Invasive plants are really good at being bad. They’re hard to get rid of, and a new study finds that even if you rip them out, they can have lingering effects for years.
Dan Tekiela is an invasive plant ecologist at the University of Wyoming. He studied Japanese stiltgrass, and calls it one of the top three worst invasive plants in the eastern U.S.
Tekiela says they removed the plant from several sites. Three years later, things were worse.
“We found the disturbance of us removing that invader actually promoted other weedy and invasive species,” he says.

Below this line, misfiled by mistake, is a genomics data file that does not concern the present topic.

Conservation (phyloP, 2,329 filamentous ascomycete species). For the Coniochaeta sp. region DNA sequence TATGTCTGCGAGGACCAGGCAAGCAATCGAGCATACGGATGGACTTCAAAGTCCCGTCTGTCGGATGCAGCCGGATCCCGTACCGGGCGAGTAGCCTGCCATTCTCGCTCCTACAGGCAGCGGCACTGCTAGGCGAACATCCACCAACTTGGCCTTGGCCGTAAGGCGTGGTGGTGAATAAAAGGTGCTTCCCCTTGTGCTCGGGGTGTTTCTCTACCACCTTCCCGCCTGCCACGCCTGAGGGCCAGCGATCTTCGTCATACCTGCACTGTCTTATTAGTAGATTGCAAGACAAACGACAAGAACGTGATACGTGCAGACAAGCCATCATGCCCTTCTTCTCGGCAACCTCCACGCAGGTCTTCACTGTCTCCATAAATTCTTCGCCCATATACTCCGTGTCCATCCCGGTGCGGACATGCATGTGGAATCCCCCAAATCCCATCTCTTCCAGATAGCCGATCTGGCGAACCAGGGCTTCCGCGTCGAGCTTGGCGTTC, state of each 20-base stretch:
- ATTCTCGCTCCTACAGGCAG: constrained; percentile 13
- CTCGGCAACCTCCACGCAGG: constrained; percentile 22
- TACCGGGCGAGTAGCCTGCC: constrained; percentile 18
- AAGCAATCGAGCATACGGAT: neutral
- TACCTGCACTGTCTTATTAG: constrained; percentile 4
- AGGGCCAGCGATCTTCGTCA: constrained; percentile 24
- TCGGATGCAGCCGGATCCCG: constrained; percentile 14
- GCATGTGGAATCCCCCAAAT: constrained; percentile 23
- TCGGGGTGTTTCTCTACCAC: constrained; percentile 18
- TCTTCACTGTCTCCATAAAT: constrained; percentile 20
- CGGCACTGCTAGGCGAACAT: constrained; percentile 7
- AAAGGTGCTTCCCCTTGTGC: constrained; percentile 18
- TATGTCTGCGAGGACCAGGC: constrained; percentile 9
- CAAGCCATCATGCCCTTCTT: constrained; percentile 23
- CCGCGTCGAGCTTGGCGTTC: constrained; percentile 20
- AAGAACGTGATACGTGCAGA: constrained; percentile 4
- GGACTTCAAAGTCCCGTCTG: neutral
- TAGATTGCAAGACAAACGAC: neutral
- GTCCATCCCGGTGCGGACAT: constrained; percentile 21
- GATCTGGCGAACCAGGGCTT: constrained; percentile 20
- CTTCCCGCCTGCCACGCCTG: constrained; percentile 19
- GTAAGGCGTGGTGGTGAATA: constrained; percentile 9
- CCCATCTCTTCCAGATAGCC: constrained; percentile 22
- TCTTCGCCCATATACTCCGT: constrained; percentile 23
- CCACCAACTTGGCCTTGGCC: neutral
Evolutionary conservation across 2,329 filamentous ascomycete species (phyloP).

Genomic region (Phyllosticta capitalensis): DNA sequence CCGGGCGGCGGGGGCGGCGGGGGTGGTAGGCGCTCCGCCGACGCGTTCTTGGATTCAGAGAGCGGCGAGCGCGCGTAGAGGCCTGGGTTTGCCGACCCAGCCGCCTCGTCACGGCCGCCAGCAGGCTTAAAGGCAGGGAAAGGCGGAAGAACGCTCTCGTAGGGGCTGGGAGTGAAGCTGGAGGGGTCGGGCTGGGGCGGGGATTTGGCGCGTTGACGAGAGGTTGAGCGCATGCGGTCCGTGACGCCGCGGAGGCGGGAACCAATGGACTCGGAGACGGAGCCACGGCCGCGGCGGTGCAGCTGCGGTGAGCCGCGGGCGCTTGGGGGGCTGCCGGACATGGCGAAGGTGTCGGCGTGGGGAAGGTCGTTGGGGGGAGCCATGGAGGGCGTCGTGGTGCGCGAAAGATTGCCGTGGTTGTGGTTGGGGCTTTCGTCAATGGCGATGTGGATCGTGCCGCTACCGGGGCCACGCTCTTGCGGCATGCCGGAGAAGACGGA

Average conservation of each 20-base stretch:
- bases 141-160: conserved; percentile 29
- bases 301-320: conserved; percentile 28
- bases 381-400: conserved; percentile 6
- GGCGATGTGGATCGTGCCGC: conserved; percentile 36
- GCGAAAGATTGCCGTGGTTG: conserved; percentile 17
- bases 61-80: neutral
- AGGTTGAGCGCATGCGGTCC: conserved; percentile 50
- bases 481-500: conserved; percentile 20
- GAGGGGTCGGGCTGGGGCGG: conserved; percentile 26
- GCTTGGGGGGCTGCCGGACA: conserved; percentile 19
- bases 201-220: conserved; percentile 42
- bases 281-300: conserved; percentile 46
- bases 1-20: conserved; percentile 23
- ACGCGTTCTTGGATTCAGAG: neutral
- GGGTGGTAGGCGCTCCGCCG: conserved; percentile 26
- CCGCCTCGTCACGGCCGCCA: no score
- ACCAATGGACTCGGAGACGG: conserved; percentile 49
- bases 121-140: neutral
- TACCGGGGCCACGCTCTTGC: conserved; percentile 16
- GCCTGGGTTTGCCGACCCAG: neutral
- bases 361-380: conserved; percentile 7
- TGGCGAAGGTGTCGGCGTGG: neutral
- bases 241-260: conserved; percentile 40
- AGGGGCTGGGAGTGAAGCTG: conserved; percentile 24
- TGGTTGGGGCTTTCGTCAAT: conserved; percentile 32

He says the invasive plant robbed the soil of nutrients too. These lingering effects are known as "invasion shadows."
Tekiela says we spend millions of dollars managing invasive plants, "and we kill them and we say we’re successful and walk away. But if you don’t actually look at what happens afterwards, you might just be opening up a niche for other invasive and weedy species."
He says the key to restoring native ecosystems is to try and take invasive plants out as early as you can, and then monitor to make sure you have the right kinds of plants coming back in.